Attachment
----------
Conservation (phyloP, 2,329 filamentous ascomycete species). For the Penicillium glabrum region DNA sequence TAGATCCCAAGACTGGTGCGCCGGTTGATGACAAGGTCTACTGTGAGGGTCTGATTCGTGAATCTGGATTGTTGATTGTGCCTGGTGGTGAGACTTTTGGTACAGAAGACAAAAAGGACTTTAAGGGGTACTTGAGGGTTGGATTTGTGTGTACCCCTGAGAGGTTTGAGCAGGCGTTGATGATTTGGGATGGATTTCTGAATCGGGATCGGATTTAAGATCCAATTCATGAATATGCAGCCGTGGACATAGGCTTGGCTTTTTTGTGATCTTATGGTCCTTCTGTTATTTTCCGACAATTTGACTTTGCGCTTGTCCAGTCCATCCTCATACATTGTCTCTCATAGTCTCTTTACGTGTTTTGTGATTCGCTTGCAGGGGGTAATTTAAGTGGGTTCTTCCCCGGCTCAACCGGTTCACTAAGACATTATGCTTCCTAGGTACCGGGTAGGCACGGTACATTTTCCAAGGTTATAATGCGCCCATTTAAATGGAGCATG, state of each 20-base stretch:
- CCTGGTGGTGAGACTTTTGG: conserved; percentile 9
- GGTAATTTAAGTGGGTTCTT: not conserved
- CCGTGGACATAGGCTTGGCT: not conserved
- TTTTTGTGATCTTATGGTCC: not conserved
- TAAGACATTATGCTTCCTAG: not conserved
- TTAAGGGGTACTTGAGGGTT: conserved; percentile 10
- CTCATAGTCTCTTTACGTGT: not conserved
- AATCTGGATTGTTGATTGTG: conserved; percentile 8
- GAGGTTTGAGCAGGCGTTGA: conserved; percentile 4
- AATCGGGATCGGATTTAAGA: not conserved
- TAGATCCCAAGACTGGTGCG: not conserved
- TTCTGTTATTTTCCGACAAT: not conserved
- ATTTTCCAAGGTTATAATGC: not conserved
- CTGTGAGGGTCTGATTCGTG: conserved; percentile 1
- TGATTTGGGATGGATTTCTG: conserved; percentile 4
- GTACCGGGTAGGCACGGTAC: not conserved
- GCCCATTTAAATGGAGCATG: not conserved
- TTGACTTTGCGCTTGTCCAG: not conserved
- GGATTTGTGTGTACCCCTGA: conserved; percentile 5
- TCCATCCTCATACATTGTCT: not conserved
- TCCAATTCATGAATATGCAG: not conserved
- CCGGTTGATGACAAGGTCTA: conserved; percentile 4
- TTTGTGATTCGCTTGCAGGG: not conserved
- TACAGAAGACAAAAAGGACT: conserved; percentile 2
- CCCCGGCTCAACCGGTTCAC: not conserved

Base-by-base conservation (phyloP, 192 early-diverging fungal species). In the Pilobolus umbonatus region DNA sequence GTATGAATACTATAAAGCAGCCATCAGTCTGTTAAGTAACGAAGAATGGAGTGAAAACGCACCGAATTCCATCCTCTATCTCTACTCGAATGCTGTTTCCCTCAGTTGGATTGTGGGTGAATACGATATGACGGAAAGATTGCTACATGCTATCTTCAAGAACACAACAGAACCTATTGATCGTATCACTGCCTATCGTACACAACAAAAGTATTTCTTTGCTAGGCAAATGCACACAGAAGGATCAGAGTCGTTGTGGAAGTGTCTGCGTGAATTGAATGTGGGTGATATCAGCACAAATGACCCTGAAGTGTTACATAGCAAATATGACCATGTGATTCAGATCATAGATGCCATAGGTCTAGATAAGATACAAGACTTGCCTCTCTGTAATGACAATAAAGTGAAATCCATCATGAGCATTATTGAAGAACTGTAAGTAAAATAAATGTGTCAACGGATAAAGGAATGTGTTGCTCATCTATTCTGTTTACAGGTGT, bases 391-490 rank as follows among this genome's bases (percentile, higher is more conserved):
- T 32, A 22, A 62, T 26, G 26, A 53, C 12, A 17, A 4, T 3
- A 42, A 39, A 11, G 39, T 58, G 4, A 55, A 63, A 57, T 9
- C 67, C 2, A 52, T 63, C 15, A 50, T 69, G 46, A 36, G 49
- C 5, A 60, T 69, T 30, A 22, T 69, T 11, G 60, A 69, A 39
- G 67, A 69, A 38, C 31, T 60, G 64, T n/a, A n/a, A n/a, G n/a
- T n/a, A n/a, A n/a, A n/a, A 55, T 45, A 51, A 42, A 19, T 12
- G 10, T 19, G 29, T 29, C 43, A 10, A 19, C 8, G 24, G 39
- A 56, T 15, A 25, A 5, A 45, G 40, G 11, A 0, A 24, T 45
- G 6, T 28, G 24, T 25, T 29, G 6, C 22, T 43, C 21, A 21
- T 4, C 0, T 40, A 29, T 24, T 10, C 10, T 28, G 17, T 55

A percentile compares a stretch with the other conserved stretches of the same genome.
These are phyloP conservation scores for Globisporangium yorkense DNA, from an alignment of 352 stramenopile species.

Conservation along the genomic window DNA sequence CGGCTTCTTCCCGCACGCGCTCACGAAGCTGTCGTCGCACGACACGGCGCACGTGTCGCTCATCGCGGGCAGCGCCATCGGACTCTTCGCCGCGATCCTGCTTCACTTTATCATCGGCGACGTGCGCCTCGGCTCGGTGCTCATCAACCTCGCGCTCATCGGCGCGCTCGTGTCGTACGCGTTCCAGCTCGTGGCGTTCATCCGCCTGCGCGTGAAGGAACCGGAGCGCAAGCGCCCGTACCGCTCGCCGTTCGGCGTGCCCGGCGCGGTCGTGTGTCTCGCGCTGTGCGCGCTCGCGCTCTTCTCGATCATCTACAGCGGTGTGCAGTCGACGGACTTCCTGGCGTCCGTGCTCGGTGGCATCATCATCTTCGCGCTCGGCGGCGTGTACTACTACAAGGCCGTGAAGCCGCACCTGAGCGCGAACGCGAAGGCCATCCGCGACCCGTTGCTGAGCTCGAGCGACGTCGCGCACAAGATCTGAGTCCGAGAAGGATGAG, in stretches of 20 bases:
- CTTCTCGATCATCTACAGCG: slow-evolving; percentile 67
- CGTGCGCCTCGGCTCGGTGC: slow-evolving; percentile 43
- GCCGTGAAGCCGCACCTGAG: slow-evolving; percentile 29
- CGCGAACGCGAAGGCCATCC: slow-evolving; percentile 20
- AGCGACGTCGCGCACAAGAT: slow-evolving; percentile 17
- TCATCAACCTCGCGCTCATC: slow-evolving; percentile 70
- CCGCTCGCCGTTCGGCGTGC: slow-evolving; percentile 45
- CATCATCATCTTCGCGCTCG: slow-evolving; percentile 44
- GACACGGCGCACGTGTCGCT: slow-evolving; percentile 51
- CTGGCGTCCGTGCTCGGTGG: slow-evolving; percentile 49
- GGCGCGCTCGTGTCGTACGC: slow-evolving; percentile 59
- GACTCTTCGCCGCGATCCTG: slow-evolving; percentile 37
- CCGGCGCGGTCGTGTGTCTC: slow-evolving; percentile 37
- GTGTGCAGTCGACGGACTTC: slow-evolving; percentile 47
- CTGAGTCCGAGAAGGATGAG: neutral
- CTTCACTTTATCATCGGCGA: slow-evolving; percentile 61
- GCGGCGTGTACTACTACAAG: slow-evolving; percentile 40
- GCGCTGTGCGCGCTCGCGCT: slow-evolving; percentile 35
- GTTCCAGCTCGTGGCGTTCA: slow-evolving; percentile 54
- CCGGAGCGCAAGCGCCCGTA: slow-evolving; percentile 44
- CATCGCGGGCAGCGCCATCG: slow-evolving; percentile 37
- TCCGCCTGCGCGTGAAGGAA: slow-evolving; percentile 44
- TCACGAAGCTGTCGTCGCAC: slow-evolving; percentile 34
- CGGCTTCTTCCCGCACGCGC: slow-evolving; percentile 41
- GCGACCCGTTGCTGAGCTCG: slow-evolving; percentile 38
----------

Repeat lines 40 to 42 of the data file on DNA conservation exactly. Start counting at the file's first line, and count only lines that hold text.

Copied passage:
Conservation along the genomic window DNA sequence CGGCTTCTTCCCGCACGCGCTCACGAAGCTGTCGTCGCACGACACGGCGCACGTGTCGCTCATCGCGGGCAGCGCCATCGGACTCTTCGCCGCGATCCTGCTTCACTTTATCATCGGCGACGTGCGCCTCGGCTCGGTGCTCATCAACCTCGCGCTCATCGGCGCGCTCGTGTCGTACGCGTTCCAGCTCGTGGCGTTCATCCGCCTGCGCGTGAAGGAACCGGAGCGCAAGCGCCCGTACCGCTCGCCGTTCGGCGTGCCCGGCGCGGTCGTGTGTCTCGCGCTGTGCGCGCTCGCGCTCTTCTCGATCATCTACAGCGGTGTGCAGTCGACGGACTTCCTGGCGTCCGTGCTCGGTGGCATCATCATCTTCGCGCTCGGCGGCGTGTACTACTACAAGGCCGTGAAGCCGCACCTGAGCGCGAACGCGAAGGCCATCCGCGACCCGTTGCTGAGCTCGAGCGACGTCGCGCACAAGATCTGAGTCCGAGAAGGATGAG, in stretches of 20 bases:
- CTTCTCGATCATCTACAGCG: slow-evolving; percentile 67
- CGTGCGCCTCGGCTCGGTGC: slow-evolving; percentile 43